Hospital’s hidden cave of wonders
A VIAL of unused war-era horse hair sutures.
A table scattered with hundreds of frightening metal instruments.
A large, dusty ledger containing hand-written details of more than 200 surgeries.
Unusual and rare items that are among thousands of treasures tucked away in Fremantle Hospital's old hyperbaric chamber, drawing all who step over the threshold into a different time.
Beautiful, technical and extraordinary pieces of the hospital's history have been brought into one of its oldest buildings, reminiscent of the life of a public hospital that has played a major part in Fremantle's history since it first opened in 1897.
Items such as old administrative documents are expected, but there’s also a touch of the unexpected, such as a brick from Florence Nightingale’s house, a 1940s-era matron’s tea-set complete with an ashtray, an array of historical microscopes and a collection of nurses’ uniforms chronicling the changing hospital fashion through the times.
The documents are also far from boring. The collection includes details of wage increases for nursing staff and old ledgers that outlined surgeries performed at the hospital. One of them shows the
particulars of more than 200 surgeries performed in 1902 and the procedures that were done. The vast majority used chloroform as an anaesthetic. The outcome of the surgeries were also recorded.
Although not an original project, the collection is a labour of love for former director of nursing and now volunteer Ruth Letts, who has been photographing, sorting and documenting the items with the help of other volunteers in the hopes of opening up an exhibition dedicated to Fremantle Hospital’s history. Ms Letts said the items came to her through a range of different methods, both from within Fremantle Hospital and from others like Woodside and Kaleeya. “A lot of the tertiary hospitals all try to keep their history intact and a lot of it was kept, like the hand-written original board minutes,” she said. “People have donated as well. I’ve got a box in there from a Dr Barrington Knight Pictures: Matt Jelonek who donated a lot of stuff, including a wartime metal medical kit.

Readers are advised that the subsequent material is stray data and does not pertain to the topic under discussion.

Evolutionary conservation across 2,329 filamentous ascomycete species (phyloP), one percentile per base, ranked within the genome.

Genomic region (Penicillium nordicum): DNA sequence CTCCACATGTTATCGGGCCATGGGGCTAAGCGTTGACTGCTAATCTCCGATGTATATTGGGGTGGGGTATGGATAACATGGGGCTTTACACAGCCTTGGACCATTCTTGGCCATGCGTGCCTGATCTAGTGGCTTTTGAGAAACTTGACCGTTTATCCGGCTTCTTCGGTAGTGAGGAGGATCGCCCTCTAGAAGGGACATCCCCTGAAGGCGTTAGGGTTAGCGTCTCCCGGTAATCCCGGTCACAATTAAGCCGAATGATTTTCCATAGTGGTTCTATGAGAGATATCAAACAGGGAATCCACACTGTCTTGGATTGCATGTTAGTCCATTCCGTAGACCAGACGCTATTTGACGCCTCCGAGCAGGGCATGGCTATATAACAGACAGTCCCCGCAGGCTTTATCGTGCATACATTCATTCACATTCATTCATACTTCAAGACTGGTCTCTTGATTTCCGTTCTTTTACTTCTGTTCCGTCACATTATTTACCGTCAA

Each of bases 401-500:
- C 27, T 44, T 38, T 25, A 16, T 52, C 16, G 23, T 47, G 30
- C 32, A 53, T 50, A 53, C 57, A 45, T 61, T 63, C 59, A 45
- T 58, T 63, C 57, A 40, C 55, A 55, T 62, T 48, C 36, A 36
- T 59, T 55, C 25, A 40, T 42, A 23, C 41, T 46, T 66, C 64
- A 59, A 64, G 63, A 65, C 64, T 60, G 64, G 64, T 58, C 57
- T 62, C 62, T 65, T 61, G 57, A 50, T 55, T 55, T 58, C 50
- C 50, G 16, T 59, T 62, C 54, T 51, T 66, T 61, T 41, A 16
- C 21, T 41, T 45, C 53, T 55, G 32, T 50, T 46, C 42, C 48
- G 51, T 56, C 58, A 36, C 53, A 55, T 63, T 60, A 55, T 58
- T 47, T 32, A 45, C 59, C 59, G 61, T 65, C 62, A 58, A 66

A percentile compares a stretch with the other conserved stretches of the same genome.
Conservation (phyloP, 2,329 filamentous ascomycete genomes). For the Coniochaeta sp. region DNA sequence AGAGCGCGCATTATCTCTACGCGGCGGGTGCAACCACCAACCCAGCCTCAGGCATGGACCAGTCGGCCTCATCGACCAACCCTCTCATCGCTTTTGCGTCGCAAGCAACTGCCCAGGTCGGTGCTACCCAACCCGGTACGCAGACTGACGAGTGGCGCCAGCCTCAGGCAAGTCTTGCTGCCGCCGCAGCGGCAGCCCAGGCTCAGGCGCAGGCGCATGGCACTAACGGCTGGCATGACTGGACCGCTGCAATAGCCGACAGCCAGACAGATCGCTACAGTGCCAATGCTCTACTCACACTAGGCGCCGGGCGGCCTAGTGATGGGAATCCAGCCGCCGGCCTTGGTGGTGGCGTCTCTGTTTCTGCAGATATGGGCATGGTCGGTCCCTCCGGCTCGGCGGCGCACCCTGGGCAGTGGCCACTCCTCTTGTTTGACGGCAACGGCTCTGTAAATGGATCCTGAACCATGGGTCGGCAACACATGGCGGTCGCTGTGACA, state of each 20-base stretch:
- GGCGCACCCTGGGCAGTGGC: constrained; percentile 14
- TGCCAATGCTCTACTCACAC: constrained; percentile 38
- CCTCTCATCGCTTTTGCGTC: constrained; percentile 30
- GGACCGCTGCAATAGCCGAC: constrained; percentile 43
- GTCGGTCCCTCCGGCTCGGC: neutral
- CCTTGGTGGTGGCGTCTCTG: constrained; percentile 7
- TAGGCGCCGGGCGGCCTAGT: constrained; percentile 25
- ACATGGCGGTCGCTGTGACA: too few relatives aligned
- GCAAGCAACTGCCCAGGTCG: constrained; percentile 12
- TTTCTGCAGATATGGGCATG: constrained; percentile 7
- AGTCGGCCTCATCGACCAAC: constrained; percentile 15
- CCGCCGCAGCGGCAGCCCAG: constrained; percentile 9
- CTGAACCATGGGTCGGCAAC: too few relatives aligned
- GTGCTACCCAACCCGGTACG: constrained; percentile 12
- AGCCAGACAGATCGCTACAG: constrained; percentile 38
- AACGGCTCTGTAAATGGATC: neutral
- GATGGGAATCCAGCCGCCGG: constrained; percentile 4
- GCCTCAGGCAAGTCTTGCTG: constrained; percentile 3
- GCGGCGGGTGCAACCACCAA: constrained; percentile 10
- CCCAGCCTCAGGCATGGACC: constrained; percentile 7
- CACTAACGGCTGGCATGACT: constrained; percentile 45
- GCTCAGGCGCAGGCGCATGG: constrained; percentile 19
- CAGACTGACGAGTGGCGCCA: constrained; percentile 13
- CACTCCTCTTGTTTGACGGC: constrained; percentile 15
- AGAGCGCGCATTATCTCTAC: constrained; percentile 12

“A dinner bell in one show cabinet is actually the Mosman Park annex bell and I’ve had that in my office for 15 years, just knowing that one day it would find a place.”
While still a while away from being ready for public viewing, Ms Letts said it was something they were considering to continue the strong links the hospital has had with the local community for more than 100 years.
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Fremantle Hospital Exhibition curator and volunteer Ruth Letts with Lesley Gibbs.